Campaign Finance Reform See News

ICPR supports efforts to explore using a small donor matching system or a taxpayer voucher system to move toward a system for public financing of campaigns in which politicians are dependent upon donations from the general public rather than upon a small number of wealthy special interests.

One of the harshest realities of modern American politics is that a candidate’s fundraising prowess is often represented as an important predictor of electoral success – more so than his or her experience, intelligence or commitment to public service. Public campaign financing is a sound option for minimizing such problems. Under a public financing system, candidates meeting certain thresholds of public support could draw campaign cash from a state-operated fund. Public campaign financing has been applied successfully in at least 25 states and new innovations are being studied around the country each year. States like Hawaii and Minnesota have implemented partial financing systems, so candidates can draw from both public and private sources of funds so they need to focus less on private fundraising. Other systems are more expansive, completely cutting out big donors. Maine is one of the states to have “clean elections,” where qualified candidates fund their campaign entirely with public funds, removing the need for fundraising. New York City has multiple matching funds, which magnifies the power of small donors.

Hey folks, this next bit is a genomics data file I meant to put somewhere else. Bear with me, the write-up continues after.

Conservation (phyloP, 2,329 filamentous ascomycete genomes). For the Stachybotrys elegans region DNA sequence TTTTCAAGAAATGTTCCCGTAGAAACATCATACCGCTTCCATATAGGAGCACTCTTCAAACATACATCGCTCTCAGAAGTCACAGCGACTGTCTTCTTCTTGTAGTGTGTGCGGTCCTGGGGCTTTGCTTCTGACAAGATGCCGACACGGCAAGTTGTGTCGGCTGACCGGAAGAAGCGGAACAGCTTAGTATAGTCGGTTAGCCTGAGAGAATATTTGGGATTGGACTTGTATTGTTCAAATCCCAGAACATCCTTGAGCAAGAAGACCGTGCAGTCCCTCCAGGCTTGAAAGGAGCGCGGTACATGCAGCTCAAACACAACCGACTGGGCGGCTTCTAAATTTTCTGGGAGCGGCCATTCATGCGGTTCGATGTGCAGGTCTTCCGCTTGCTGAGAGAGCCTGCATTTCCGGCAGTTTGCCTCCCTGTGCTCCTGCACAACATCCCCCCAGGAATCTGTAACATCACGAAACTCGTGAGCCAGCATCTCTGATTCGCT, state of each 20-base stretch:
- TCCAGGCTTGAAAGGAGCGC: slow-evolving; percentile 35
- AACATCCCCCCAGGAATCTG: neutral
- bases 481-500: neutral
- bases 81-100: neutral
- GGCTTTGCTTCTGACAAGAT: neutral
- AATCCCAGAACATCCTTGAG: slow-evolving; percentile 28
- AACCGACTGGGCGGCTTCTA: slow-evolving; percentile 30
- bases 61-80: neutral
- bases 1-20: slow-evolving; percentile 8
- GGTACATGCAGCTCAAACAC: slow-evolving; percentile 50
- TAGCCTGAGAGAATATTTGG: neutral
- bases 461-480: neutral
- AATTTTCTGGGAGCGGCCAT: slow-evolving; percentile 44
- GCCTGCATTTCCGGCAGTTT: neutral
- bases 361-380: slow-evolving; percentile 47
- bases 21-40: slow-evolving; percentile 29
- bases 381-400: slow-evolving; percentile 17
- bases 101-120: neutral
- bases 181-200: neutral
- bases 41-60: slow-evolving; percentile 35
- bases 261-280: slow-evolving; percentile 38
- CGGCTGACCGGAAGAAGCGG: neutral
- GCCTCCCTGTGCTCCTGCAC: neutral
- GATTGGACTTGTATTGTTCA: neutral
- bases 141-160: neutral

Small Donor Matching Systems


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Why do we need reform?

In a large and complex representative democracy, there’s no good way around the fact that elections and campaigns cost money. And they’re only getting more expensive, forcing politicians to spend as much if not more time courting potential donors than meeting with average voters. This creates a dynamic where elected officials are forced to become overly reliant on funding from a small number of wealthy donors and special interests, possibly resulting in a less responsive approach to “everyday” voters.

Small Donor Democracies may be a solution. Here are some key facts to know:

  • In a small donor matching system, candidates who reach a certain level of funding in small contributions become eligible for matching funds – typically at a ratio that increases the impact of those donations.
  • Small Donor Democracy has been a staple of municipal elections in New York City for more than 20 years and also has been implemented in a number of other U.S. municipalities and states.
  • For example, mayoral candidates in New Haven, Connecticut receive $50 per contribution for contributions of $25 or greater and a 2-1 match for anything less. The New Haven Democracy Fund provides matching funds up to $125,000 to those candidates who meet a threshold of 200 contributions from distinct donors — all local residents — within the range of $10 to $370.
  • The small donor match typically comes from public funds. However, given fiscal pressures on municipalities, ICPR is also exploring “hybrid” approaches that could draw upon privately raised “democracy funds” in addition to public funds.

The Sunlight Foundation

The Sunlight Foundation is a well-respected nonprofit organization that uses civic tech, open data, policy analysis, and journalism to increase transparency in government and politics, particularly within the realm of campaign finance. Visit their site to read more about transparency in campaign finance.


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